Aerial observations 26 December were hampered by poor visibility, but there were no apparent changes in the crater. Bad weather prevented additional observations of the crater until 28 December at 0900, when USGS and USFS personnel saw a new extrusion, about 0.25 the size of the October dome and emerging from its SE edge. A spine-like structure protruding 30-60 m from the center of the October dome was noted an hour later. All but 8 m of this structure toppled the next day at 1540. Growth of the new SE lobe and another much smaller new lobe on the NW edge of the October dome had apparently stopped by 3 January but crater floor deformation has continued. The SE lobe measured at least 225 m in an E-W direction and reached a maximum height of about 100 m above the crater floor, although by 6 January the crest was subsiding somewhat. The NW lobe was about 100 m across. The elliptical October dome had been about 230 m in largest horizontal dimension and 50 m high on 19 October. A collapse pit formed on the October dome during the growth of the new lobes, but the pit's dimensions were not available.
Deformation measurements showed that the N crater rampart had moved outward about 85 cm on 23-28 December and another 1.5 m by 2 January. Since then, the crest of the rampart has been uplifted and thrust northward dramatically, as much as 5 m by 6 January. Other thrusts have been observed in relatively level terrain on the crater floor.
By the afternoon of 29 December, seismicity had declined to a rate of one or fewer events per hour. As of 7 January, no harmonic tremor and very few discrete earthquakes were being recorded.
Further References. Foxworthy, B.L. and Hill, M., 1982, Volcanic Eruptions of 1980 at Mt. St. Helens: The First 100 Days; USGS Professional Paper 1249, 125 p.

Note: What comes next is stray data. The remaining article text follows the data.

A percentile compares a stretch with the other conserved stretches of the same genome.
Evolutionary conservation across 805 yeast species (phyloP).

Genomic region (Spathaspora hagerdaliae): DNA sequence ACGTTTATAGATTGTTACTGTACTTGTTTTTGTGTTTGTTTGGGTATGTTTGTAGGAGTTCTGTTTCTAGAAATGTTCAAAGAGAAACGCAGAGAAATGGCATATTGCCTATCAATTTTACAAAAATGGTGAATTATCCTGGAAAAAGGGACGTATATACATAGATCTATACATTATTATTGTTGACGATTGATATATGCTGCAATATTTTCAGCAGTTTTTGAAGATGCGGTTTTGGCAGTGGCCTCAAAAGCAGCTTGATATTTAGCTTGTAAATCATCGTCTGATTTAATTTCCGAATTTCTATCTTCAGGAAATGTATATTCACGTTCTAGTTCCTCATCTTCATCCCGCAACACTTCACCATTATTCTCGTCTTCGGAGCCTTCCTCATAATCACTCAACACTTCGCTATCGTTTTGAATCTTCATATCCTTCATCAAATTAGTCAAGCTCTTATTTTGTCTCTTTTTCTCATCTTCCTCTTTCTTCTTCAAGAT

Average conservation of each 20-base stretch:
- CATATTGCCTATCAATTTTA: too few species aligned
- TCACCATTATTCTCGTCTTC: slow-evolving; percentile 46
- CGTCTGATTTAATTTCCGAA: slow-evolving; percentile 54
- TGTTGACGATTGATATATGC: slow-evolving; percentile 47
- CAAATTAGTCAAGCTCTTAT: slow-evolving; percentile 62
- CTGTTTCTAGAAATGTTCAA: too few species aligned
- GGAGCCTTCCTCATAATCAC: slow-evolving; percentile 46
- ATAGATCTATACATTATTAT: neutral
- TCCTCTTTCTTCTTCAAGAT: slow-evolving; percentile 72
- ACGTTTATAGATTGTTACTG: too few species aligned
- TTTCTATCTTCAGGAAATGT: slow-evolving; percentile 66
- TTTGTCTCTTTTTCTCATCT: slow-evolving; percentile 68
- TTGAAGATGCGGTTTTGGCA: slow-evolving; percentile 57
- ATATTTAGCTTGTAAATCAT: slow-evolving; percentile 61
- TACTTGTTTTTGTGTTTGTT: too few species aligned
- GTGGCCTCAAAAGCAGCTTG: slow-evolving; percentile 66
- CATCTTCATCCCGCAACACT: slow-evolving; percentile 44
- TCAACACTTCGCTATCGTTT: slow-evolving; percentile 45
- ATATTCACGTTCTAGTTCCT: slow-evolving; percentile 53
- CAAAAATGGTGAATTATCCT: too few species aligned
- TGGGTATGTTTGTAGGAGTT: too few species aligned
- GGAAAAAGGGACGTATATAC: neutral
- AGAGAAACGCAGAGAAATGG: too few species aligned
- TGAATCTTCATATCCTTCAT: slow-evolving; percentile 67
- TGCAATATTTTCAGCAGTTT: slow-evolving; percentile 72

Lipman, P.W. and Mullineaux, D.R. (eds.), 1981, The 1980 Eruptions of Mt. St. Helens, Washington; USGS Professional Paper 1250, 844 p. (62 papers).
Geologic Background. Prior to 1980, Mount St. Helens formed a conical, youthful volcano sometimes known as the Fuji-san of America. During the 1980 eruption the upper 400 m of the summit was removed by slope failure, leaving a 2 x 3.5 km horseshoe-shaped crater now partially filled by a lava dome. Mount St. Helens was formed during nine eruptive periods beginning about 40-50,000 years ago and has been the most active volcano in the Cascade Range during the Holocene. Prior to 2200 years ago, tephra, lava domes, and pyroclastic flows were erupted, forming the older St. Helens edifice, but few lava flows extended beyond the base of the volcano. The modern edifice was constructed during the last 2200 years, when the volcano produced basaltic as well as andesitic and dacitic products from summit and flank vents. Historical eruptions in the 19th century originated from the Goat Rocks area on the north flank, and were witnessed by early settlers.
Information Contacts: D. Swanson, C. Newhall, J. Dvorak, USGS, Vancouver, WA; S. Malone, E. Endo, C. Weaver, University of Washington; R. Tilling, USGS, Reston, VA.